Opinion | Underpaid, or Unpaid, College Faculty

To the Editor:

Re “Help Wanted: Adjunct Professor, Must Have Doctorate. Salary: $0” (news article, April 8):

The exploitation of adjunct faculty is deeply unethical. Worse, many humanities Ph.D. programs discourage students from exploring careers outside academia. This is a problem because there are not enough academic jobs for the many people who apply for them.

After I got my Ph.D. in American studies, I worked as a professional lecturer (adjunct) making a few thousand dollars per semester in addition to working full time. Teaching on top of a full-time job was very demanding, but I can’t say it was exploitative. This arrangement allowed me to tap into all the things I love about teaching without having to worry about paying the bills.

The solution is for universities to stop hiring adjuncts and to create more full-time academic positions. Realistically, it won’t happen. Therefore, I’d encourage more Ph.D.s to explore careers in industry, government and nonprofits. I’m very fortunate that I get to work for a nonprofit making dense academic debates accessible and relevant to wider audiences.

And sometimes, when I have the time and inclination, I get to spend a semester teaching students those same skills.

Kimberly Probolus
Washington

To the Editor:

As an academic, I am not surprised to hear about the sheer exploitation of faculty that occurs across colleges and universities, and it is not limited to contingent faculty. In fact, even professors who get hired for a tenure-track position and who are tenured are severely underpaid given their educational level.

According to The Chronicle of Higher Education, the average salary for professors (assistant, associate, full) for the 2018-19 academic year was $77,600, $91,876 and $136,767, respectively, for four-year private colleges. For public colleges, it was almost the same, and somewhat higher for research institutions.

As such, we are nowhere close to what other highly educated professionals (physicians, lawyers, etc.) or university/college administrators earn. In addition, let’s not forget that by the time faculty members become full professors, they are often in their 40s.

Lastly, the tenure system is under severe threat from administrators as well as right-wing politicians. Faculty have and always will continue to fight for good living wages and benefits and to protect their academic freedom.

Michael Hadjiargyrou
Centerport, N.Y.
The writer is a professor of biological and chemical sciences at the New York Institute of Technology.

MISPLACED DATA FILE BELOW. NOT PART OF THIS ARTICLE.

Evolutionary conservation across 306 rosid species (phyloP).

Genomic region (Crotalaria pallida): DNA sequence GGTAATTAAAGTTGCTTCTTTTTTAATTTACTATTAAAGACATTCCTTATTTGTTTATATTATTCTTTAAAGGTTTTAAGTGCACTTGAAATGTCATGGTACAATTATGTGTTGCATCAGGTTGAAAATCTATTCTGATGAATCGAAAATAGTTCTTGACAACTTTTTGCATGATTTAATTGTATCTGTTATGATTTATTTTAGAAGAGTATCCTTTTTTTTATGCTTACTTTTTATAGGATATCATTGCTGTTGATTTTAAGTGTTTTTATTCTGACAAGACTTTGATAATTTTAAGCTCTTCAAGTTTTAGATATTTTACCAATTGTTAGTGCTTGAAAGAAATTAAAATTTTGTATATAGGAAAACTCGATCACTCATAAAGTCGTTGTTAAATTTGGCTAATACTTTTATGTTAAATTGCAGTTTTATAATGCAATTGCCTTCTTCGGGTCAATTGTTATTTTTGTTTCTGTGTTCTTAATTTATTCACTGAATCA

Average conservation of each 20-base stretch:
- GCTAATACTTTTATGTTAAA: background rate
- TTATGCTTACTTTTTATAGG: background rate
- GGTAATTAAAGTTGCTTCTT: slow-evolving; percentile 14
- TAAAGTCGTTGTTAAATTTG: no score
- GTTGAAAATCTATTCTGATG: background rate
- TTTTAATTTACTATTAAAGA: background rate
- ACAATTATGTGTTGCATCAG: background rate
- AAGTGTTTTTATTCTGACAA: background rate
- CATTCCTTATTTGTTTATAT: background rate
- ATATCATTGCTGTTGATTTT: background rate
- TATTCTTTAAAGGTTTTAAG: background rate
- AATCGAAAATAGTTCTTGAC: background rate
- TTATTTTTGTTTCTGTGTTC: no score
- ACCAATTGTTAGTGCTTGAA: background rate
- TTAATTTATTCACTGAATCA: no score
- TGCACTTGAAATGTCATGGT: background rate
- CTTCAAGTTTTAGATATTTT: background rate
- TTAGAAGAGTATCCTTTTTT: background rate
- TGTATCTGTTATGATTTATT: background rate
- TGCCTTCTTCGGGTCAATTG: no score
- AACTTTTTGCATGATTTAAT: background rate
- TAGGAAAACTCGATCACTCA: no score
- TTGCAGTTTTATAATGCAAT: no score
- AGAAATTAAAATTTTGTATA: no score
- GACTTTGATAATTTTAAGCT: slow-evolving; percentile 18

To the Editor:

The root issue in the exploitation of adjunct faculty is overhiring administrators. This bloat, which siphons off a substantial amount of a university’s budget, is plaguing many campuses (public or private) across this country. When the bureaucratic apparatus of a university’s administration gets increasingly overweight, it resorts to cutting fiscal corners at the cost of faculty and students.

The normalization of zero-salary teaching positions is nothing but an extreme and unconscionable way of robbing professors to pay administrators, some of whom hold redundant offices.

Dann Paane
Los Angeles

To the Editor:

A beloved statistics professor at the M.I.T. Sloan School of Management likes to say that the Ph.D. student is someone who forgoes current income in order to forgo future income. Sadly, those humorous words of wisdom have never been more accurate.

Paul Greenberg
Brookline, Mass.

To the Editor:

Re “Emmanuel Macron Is Playing a Dangerous Game,” by Didier Fassin (Opinion guest essay, nytimes.com, April 9):

Mr. Fassin accuses President Emmanuel Macron of having “deepened inequality, diminished the welfare state, weakened democracy” through “neoliberalism and authoritarianism.”

These are bold accusations. Especially as a real authoritarian — Vladimir Putin — wages war against democracy at Europe’s doorstep. Especially as Mr. Macron faces Marine Le Pen, a Kremlin apologist and putative ally, in the second round of the presidential election on April 24.

Under President Macron, France resolved its decades-old trauma of mass unemployment. The unemployment rate is the lowest since 2008. In early 2022, youth unemployment was the lowest in 40 years. His handling of the pandemic, both on public health and economic fronts, saved lives and livelihoods.

Of course, more needs to be done. France is divided and needs to rally behind an ambitious, optimistic vision: to achieve carbon neutrality by 2050, fight discrimination and inequality at its roots, improve social services and reach full employment.

The most dangerous game of all would be to underestimate the fundamental, existential differences between Mr. Macron, a pro-European Union liberal reformer, and Ms. Le Pen, a far-right nationalist.

Roland Lescure
Paris
The writer is a member of the French National Assembly representing French citizens in North America and a spokesman for President Macron’s party, La République En Marche.

To the Editor:

Re “Yelp Will Pay Workers’ Travel for Abortion Access” (Business, April 13):

While it is admirable that companies like Yelp are stepping in to help their female employees go out of state to get an abortion when they are employed in a state where abortions are restricted, this is not an answer.

No employee should have to involve an employer in this decision. It is a private decision that does not need to be “condoned” by a boss. A much better alternative is for companies not to do business in states where any of their employees are discriminated against, whether for abortion access or anything else.

Employers have some clout here. Use it.

Daphne Philipson
New York